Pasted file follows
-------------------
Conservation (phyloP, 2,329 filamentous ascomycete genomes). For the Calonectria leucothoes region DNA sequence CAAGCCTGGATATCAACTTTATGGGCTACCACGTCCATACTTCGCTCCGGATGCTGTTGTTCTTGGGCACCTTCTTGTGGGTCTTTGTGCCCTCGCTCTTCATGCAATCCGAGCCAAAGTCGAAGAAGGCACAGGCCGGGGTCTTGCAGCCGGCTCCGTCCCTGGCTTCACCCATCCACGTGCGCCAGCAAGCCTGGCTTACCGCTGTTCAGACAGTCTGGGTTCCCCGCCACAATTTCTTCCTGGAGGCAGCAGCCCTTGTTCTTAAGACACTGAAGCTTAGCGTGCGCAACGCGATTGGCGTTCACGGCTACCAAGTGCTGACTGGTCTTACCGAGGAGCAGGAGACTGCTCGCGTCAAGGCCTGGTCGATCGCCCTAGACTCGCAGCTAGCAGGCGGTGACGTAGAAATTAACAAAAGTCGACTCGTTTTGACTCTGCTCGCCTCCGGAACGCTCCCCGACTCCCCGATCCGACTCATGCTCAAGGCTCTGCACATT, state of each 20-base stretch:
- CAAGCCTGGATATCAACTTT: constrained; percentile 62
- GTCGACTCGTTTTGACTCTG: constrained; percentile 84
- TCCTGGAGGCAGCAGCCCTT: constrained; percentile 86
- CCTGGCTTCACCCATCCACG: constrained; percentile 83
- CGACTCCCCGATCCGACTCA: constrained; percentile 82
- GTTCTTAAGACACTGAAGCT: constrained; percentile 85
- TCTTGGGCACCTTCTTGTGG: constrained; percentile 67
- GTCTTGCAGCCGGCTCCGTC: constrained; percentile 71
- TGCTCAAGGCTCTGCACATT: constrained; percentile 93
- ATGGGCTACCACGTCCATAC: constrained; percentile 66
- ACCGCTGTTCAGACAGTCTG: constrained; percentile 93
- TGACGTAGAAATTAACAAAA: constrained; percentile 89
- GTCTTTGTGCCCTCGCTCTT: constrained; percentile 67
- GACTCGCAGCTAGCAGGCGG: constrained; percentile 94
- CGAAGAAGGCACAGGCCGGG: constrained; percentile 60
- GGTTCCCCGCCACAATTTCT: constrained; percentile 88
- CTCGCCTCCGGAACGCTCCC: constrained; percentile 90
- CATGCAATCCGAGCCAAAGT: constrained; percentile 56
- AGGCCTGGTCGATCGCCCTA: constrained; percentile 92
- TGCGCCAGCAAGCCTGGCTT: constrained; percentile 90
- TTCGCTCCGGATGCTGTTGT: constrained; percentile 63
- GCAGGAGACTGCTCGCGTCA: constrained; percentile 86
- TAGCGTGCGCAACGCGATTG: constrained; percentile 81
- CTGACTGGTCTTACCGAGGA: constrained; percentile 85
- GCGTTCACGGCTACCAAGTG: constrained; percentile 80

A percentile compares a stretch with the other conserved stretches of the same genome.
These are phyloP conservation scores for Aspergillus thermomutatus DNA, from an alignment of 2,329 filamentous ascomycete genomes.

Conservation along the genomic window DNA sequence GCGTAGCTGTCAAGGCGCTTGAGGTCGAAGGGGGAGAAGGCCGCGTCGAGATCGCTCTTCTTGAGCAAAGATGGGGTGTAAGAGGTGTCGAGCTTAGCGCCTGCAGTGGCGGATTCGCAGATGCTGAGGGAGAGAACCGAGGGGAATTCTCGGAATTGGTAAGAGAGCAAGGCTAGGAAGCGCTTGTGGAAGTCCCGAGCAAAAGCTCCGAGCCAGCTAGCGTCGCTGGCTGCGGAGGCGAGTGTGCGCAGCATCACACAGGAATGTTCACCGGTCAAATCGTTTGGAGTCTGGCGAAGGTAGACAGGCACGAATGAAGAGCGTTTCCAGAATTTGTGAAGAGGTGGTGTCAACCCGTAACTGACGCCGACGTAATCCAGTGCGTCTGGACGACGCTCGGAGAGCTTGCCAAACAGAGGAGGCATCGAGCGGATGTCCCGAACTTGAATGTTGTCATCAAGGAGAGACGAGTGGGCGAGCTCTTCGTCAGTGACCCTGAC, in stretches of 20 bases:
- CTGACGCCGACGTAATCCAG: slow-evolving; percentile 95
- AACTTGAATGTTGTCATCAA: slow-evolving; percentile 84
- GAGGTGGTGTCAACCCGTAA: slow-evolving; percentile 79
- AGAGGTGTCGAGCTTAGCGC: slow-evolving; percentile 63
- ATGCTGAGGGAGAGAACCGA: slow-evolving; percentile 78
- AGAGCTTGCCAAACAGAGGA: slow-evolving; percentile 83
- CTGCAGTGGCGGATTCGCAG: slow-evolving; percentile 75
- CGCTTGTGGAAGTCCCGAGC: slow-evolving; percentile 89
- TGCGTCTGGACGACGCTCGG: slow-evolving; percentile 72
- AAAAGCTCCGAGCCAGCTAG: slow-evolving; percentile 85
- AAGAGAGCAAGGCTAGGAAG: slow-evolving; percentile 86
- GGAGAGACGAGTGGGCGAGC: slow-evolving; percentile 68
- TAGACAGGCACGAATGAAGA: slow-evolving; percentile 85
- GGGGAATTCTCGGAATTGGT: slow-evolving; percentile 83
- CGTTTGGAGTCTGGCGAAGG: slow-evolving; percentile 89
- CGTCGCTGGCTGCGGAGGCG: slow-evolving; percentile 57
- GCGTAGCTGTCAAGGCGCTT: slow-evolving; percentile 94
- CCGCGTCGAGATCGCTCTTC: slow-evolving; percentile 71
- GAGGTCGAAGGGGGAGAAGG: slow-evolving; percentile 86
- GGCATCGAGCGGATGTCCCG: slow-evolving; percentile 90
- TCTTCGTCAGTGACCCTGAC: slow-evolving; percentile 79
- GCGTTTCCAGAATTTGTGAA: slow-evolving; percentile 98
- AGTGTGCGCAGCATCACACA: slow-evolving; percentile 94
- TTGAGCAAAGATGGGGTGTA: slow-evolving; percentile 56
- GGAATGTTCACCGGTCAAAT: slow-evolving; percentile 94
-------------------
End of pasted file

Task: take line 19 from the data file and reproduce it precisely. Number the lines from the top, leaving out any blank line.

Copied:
- CATGCAATCCGAGCCAAAGT: constrained; percentile 56